ALBANY – The allegation contained in a deposition that an attorney once misrepresented himself as the district attorney of Ulster County constitutes libel per se, an upstate appeals panel has determined.

A unanimous panel of the Appellate Division, Third Department, ruled that Kingston attorney Russell Schindler need not allege special damages for his claim to go forward.

“In our view, an allegation that an attorney impersonated a district attorney certainly suggests unprofessional conduct and imputes unfitness in the performance of the legal profession,” Justice Robert Rose (See Profile) wrote for the court in Schindler v. Mejias, 514189.

Quoting Allen v. CH Energy Group, 58 AD3d 1102, 1103 (2009), Rose continued that an allegation such as the one made against Schindler “would be taken very seriously, likely inviting disciplinary action and, when ‘tested against the understanding of the average [listener],’ it may be presumed to result in damage to plaintiff’s professional reputation.”

The court said that Acting Supreme Court Justice Michael Melkonian (See Profile) correctly ruled in December 2011 that the deposition statement at issue “constitutes libel per se.” The justice also properly denied the defendants’ motion for summary judgment, the panel ruled.

Schindler filed his defamation suit based on statements made by Hector Mejias Jr., a kennel attendant at the Ulster County Society for the Prevention of Cruelty to Animals, in a deposition in support of a criminal action that the Ulster County SPCA brought against Jody Fabrikant.

Schindler defended Fabrikant against charges that she abused and neglected more than a dozen of her dogs that were seized by the SPCA in 2002.

According to Schindler’s brief before the Third Department, Schindler and Fabrikant appeared at the SPCA kennel one night in 2002 to regain possession of a Rottweiler that was owned by Fabrikant but had been confiscated by the SPCA. Schindler said a local justice had authoritized the release of the animal to Fabrikant.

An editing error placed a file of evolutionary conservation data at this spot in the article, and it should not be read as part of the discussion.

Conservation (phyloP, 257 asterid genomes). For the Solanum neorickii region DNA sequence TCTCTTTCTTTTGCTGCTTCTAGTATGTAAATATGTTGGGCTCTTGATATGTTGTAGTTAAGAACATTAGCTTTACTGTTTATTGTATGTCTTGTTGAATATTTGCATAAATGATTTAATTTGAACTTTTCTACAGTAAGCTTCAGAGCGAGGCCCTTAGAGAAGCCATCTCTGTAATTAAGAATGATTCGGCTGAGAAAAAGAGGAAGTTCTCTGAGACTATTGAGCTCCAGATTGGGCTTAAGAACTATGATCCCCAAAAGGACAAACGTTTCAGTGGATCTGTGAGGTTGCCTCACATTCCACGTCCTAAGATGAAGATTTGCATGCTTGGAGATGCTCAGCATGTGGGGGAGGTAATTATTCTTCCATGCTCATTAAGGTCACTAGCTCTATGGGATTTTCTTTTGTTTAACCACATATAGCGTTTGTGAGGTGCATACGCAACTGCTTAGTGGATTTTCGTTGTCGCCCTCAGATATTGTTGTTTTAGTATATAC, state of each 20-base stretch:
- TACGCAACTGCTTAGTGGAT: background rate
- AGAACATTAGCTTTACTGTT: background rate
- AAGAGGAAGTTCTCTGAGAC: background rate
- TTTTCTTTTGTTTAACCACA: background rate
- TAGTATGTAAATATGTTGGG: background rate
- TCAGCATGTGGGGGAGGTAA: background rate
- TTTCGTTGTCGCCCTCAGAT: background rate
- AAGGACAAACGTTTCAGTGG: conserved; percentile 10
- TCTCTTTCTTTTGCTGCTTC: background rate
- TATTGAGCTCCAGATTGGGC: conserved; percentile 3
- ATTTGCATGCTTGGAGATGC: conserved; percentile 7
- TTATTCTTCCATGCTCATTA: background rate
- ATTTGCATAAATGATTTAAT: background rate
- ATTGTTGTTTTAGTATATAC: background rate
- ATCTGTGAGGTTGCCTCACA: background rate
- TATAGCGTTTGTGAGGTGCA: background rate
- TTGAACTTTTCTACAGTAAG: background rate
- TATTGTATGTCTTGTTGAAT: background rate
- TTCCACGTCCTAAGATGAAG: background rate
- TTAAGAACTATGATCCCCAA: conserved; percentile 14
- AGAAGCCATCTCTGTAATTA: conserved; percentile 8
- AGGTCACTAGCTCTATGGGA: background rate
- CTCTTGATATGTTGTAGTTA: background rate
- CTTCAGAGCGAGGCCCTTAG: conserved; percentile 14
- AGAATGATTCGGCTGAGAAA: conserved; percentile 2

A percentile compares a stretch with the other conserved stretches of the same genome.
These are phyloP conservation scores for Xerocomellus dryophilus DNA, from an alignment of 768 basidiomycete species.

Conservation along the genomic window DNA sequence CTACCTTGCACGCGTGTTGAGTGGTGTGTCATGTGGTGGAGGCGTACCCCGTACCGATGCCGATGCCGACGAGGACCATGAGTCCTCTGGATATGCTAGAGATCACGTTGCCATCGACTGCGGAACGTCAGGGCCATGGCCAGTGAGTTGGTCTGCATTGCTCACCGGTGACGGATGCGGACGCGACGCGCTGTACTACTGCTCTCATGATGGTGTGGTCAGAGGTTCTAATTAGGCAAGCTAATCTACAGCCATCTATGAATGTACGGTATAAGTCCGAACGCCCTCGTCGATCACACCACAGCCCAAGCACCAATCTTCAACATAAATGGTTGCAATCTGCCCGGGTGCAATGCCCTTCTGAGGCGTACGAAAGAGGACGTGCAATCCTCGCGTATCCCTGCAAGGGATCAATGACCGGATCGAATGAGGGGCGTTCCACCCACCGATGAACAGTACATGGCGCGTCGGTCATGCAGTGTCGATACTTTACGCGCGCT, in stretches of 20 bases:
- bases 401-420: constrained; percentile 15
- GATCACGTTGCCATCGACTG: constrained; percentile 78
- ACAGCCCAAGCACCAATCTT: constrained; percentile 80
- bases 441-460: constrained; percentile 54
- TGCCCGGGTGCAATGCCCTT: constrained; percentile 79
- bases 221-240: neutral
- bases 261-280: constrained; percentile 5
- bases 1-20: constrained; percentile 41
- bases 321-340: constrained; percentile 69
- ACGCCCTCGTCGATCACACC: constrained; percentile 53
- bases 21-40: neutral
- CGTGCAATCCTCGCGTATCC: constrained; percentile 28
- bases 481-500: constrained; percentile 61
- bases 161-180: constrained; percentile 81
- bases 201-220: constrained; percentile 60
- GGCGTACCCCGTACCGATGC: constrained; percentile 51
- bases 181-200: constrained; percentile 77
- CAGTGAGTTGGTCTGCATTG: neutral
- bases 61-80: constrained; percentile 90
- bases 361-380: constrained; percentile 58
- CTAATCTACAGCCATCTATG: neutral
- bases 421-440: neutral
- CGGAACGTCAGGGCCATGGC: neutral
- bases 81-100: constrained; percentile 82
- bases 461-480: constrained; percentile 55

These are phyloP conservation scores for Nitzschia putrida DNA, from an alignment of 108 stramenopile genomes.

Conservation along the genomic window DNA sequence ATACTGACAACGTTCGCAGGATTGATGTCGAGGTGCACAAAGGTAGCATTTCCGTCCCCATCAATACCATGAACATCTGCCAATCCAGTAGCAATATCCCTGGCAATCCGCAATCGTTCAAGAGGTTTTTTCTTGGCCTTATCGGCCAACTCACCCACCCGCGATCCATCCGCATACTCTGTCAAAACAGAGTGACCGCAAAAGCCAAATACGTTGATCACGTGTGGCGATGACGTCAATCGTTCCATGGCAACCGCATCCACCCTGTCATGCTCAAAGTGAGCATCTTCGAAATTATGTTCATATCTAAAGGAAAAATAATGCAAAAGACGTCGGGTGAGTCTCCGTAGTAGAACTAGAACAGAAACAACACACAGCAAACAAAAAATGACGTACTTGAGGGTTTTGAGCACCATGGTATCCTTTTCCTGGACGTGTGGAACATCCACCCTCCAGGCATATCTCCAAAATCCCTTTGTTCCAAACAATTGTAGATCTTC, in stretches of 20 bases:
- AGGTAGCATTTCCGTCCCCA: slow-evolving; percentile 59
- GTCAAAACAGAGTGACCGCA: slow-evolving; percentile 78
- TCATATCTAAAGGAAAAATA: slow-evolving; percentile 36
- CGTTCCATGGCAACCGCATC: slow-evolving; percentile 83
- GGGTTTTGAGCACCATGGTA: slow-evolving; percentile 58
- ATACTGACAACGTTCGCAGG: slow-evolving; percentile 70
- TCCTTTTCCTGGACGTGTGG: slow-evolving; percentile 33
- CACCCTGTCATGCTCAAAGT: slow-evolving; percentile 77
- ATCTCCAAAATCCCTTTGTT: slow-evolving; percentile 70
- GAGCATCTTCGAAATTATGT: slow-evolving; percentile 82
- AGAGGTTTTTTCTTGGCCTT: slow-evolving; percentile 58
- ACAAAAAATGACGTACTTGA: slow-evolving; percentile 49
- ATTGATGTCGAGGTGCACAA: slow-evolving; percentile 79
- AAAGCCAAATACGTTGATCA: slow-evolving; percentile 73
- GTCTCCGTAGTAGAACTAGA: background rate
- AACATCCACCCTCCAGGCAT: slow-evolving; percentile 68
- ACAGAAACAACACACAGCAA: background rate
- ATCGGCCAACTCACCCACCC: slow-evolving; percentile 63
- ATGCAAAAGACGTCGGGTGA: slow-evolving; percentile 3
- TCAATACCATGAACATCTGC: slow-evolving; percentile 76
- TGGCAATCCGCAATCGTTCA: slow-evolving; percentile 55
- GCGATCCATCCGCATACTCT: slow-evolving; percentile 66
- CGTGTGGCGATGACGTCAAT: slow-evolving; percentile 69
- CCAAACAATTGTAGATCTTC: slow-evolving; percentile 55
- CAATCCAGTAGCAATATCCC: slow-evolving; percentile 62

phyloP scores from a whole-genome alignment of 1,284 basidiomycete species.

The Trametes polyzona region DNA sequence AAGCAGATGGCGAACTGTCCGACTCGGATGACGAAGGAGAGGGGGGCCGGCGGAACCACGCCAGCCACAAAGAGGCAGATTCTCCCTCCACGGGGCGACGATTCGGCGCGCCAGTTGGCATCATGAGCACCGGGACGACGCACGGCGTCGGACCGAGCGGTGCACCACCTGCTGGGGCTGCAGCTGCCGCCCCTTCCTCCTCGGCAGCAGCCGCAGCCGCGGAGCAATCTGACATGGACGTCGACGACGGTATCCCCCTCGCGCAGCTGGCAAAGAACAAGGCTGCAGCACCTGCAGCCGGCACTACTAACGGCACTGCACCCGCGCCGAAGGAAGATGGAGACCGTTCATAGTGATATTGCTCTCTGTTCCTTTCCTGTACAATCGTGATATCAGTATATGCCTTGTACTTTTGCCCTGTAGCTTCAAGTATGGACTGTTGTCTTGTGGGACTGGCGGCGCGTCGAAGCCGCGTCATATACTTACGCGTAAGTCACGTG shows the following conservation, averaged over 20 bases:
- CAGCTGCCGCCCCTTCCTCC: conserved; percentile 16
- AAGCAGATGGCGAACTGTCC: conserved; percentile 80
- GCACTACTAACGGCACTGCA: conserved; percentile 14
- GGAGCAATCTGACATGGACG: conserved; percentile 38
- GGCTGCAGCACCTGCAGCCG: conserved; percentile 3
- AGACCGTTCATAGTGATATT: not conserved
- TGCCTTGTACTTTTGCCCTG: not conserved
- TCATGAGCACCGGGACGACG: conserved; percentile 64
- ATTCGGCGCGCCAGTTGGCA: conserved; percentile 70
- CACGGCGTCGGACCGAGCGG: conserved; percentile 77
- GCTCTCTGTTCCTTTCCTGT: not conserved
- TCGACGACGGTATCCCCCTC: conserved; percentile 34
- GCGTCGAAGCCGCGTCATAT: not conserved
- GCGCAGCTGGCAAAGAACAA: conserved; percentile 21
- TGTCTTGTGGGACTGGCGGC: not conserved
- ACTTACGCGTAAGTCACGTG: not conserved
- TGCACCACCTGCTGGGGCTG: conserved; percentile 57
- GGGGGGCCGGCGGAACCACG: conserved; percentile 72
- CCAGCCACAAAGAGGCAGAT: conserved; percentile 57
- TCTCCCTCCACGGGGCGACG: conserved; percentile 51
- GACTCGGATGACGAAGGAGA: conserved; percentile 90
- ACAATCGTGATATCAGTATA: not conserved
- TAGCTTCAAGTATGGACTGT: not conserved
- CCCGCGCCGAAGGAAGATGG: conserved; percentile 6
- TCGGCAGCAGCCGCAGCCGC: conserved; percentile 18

SPCA officials said the kennel was closed to the public when Schindler and Fabrikant appeared and that Mejias dialed “911″ to local police to complain that Schindler and Fabricant were at the facility, demanding to get the dog.

According to the deposition later filed by Mejias, Schindler told him, “I am Donald Williams the District Attorney and you can speak to the ADA who I am dialing now.”

Schindler denied making the statement.

In support of his contention, Schindler cited the transcript of the 911 call placed by Mejias in which the attendant referred three times to Fabrikant and “her attorney” as being there demanding release of the Rottweiler. Mejias did not mention Schindler portraying himself as Williams in the call.

Also, Schindler said Mejias acknowledged in a conversation surreptitiously taped by Fabrikant and a friend months later that Schindler had not actually identified himself as the district attorney and that Mejias was pressured into making the charge in his sworn deposition by his bosses at the Ulster County SPCA.

Schindler argued that the SPCA was aggravated by his representation of Fabrikant and was hoping to have him removed from the Fabrikant case by creating an alleged conflict by contending that he had misidentified himself as the district attorney.

Schindler’s subsequent defamation action named Mejias and two SPCA officials, executive director Christine French and operations manager William DeRidder.

The SPCA’s court papers referred to Fabrikant as an “animal hoarder” who kept dogs in “deplorable” and “inhumane” conditions.

She countered that she took fastidious care of her animals and that the SPCA was complicit in a scheme to remove several unique Basenji-Great Pyrenees mix dogs from her and to have them spayed or neutered against her wishes.

The SPCA was represented by Sue H.R. Adler of Young, Sommer, Ward, Ritzenberg, Baker & Moore of Albany.

Schindler said he is eager for the libel case to finally be headed to trial. “I am certainly pleased that they affirmed the denial of summary judgment,” he said in an interview Friday. “The ruling certainly stands for the proposition that if an attorney falsely represents himself to be a public official, that that is a serious matter.”

The libel claim was tied up in a federal action that Fabrikant and Schindler brought against the SPCA that also included her allegations of malicious prosecution and due process violation claims.

All criminal counts filed against Fabrikant relating to her treatment of animals were ultimately dismissed, Schindler said.